The Work

February 15, 2011 10:40 AM

Ecuadorian Court Issues $8 Billion Judgment Against Chevron; Chevron Calls Judgment 'Illegitimate'

Posted by Michael D. Goldhaber

By Alison Frankel and Michael Goldhaber, The Am Law Litigation Daily

On Monday, a court in Ecuador finally issued a ruling in the 18-year-old case accusing Chevron predecessor Texaco of contaminating soil and groundwater in the Lago Agrio region of the Ecuadorian rainforest. After receiving a series of expert reports placing Chevron's maximal damages at $16 billion, $27 billion, and, most recently, $113 billion, the Provincial Court of Justice of Sucumbíos ordered Chevron to pay damages of at least $8 billion. Plaintiffs spokesperson Karen Hinton confirmed the amount, reported by Bloomberg and Reuters, in an e-mail to the Litigation Daily. Here's the 118-page ruling, albeit in Spanish.

Hinton e-mailed us a statement on behalf of lead Ecuadorian plaintiffs lawyer Pablo Fajardo. "We believe today's judgment affirms what the plaintiffs have contended for the past 18 years about Chevron's intentional and unlawful contamination of Ecuador’s rainforest," it says. "Until we have had a chance to review the lengthy decision, we will not be able to comment in detail. As a general matter, the plaintiffs provided the court with a great quantum of scientific and documentary evidence that Chevron deliberately and in violation of all industry norms discharged billions of gallons of toxic waste into the rainforest and into the water supply relied on by thousands of Ecuadorian citizens."

Chevron spokesman Kent Robertson said the company has not been able to quantify the Ecuadorian court's damages assessment. "Based on an initial read, it is unclear exactly what the award is," he told us in an e-mail. "We can say, however, that the judgment is a product of fraud and is contrary to the legitimate scientific evidence."

Chevron has also announced it will appeal the ruling in Ecuador. "The Ecuadorian court's judgment is illegitimate and unenforceable," the oil company said in a statement. "Chevron does not believe that today's judgment is enforceable in any court that observes the rule of law."

An $8 billion award may sound small relative to the plaintiffs' widely reported final demand of $113 billion or to the $27 billion damages estimate in the now-disputed report by the purportedly neutral court-appointed expert Richard Cabrera. But for perspective, one might consider how much the plaintiffs were willing to accept in a settlement with Chevron, and how much they privately expected. In a 2006 e-mail Chevron has since cited in its recently filed racketeering suit against the Lago Agrio plaintiffs and some of their lawyers, former lead U.S. plaintiffs counsel Steven Donziger wrote to cocounsel: "As a concept, I ask, do we ask for much more than we really want as a strategy? Do we ask for eight [billion dollars] and expect three, so that [the judge] says, 'Look, Texaco, I cut down the largest part?'"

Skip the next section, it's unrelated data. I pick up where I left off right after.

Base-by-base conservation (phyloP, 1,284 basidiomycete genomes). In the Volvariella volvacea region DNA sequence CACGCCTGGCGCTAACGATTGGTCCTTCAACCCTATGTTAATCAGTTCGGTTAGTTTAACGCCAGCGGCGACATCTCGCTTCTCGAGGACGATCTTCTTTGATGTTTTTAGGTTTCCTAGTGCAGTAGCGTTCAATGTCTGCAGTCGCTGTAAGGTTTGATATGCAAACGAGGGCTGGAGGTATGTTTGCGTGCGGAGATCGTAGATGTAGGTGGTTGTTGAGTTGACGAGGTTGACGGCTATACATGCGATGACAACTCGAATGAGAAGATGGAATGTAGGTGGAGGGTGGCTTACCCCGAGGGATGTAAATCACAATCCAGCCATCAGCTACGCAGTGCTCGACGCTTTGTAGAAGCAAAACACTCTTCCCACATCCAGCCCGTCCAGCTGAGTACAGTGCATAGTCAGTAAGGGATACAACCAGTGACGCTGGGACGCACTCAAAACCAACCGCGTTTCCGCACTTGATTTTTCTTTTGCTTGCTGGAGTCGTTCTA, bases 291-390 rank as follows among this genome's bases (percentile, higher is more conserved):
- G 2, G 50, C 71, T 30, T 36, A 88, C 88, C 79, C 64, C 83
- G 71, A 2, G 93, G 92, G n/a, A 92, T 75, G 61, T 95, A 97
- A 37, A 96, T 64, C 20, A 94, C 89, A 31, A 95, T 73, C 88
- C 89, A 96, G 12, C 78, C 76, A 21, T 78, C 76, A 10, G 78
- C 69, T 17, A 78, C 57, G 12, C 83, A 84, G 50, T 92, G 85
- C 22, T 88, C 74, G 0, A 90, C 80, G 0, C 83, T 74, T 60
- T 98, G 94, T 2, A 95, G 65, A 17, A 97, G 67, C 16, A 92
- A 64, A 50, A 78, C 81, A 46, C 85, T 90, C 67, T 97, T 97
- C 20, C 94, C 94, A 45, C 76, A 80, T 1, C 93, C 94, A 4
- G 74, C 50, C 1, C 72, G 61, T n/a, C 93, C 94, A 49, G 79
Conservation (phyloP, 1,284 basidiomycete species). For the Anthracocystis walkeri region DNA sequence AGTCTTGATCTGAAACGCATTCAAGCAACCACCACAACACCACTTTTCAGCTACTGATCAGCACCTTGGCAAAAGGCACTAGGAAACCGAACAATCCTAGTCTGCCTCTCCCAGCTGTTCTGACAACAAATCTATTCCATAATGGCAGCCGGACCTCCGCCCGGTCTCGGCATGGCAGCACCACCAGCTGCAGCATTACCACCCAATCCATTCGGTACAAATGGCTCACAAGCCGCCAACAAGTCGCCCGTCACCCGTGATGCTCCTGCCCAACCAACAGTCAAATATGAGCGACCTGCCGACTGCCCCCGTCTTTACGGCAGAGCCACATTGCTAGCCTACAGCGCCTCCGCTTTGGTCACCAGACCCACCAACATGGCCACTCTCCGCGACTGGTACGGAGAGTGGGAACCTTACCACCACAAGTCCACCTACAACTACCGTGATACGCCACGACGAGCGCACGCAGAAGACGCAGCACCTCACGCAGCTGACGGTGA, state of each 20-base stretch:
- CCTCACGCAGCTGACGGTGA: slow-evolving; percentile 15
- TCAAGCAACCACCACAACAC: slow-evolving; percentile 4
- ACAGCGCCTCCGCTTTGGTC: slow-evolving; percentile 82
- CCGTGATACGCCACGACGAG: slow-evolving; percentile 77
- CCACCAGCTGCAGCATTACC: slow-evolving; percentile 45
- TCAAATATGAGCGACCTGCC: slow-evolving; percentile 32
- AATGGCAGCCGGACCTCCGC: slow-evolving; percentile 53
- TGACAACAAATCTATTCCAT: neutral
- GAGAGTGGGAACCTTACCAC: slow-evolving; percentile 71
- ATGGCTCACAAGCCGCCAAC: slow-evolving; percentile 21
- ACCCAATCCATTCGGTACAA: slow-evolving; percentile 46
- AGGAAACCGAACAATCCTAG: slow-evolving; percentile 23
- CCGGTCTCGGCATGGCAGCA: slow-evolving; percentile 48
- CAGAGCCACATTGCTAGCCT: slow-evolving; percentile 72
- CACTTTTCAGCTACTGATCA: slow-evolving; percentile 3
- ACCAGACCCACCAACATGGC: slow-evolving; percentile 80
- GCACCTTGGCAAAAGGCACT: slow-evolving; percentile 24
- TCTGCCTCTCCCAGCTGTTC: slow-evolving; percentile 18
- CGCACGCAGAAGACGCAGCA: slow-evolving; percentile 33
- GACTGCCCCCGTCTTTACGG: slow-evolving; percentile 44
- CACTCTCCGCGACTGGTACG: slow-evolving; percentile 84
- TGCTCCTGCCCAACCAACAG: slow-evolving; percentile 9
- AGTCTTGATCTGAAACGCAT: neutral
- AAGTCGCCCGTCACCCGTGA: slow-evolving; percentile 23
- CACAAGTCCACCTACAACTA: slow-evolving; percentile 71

And in a March 2007 diary entry subsequently produced to Chevron in court-ordered discovery, Donziger suggested that plaintiffs ask for $3 billion in settlement negotiations and accept no less than $1 billion. Donziger stressed in an unpublished outtake from the documentary Crude that any judgment in the billions would be pathbreaking. "We need to get the country ready to deal with the idea that a judge can actually impose a multibillion-dollar judgment on an American company," he said.

As we've reported in exhaustive detail (most recently here), Chevron has engaged in an intense, year-long campaign to discredit any judgment issuing from the Ecuadorian court. The oil company's attack has been two-pronged: a bilateral investment treaty arbitration against the Republic of Ecuador under the auspices of the Permanent Court of Arbitration in The Hague; and discovery actions in 15 federal district courts across the U.S. intended to uncover evidence of fraud underlying the action in Ecuador.

The Chevron campaign raises the distinct possibility that the Ecuadorian plaintiffs, who filed suit in Ecuador in 2003 after Chevron had a parallel Manhattan federal district court suit dismissed on forum non conveniens grounds, will have a hard time enforcing the $8 billion judgment. Last week Manhattan federal district court judge Lewis Kaplan granted Chevron a temporary restraining order that bars the Lago Agrio plaintiffs or any of their Ecuadorian or U.S. lawyers from acting to enforce judgment anywhere in the world. Kaplan has scheduled a Feb. 18 preliminary injunction hearing.

The day after Judge Kaplan's TRO ruling, the BIT arbitrators issued a similar "interim measures" order, calling for the Republic of Ecuador to "take all measures at its disposal to suspend or cause to be suspended the enforcement or recognition within and without Ecuador of any judgment" against Chevron, pending further arbitral proceedings.

The plaintiffs have taken issue with the arbitrator's interim measures order. "This order has been issued by a private arbitration panel that prohibited the Ecuadorian plaintiffs from presenting their case," spokesperson Hinton told us in an e-mail. "For this body to order, at the eleventh hour, that a sovereign nation violate its constitution and interfere with an ongoing trial is inappropriate. We have confidence that the voluminous, scientific evidence before the court in Chevron’s preferred forum of Ecuador will lead to a final judgment that will command international respect and will finally provide a remedy to the thousands of indigenous people and farmers who have suffered for decades because of contamination created by Chevron."

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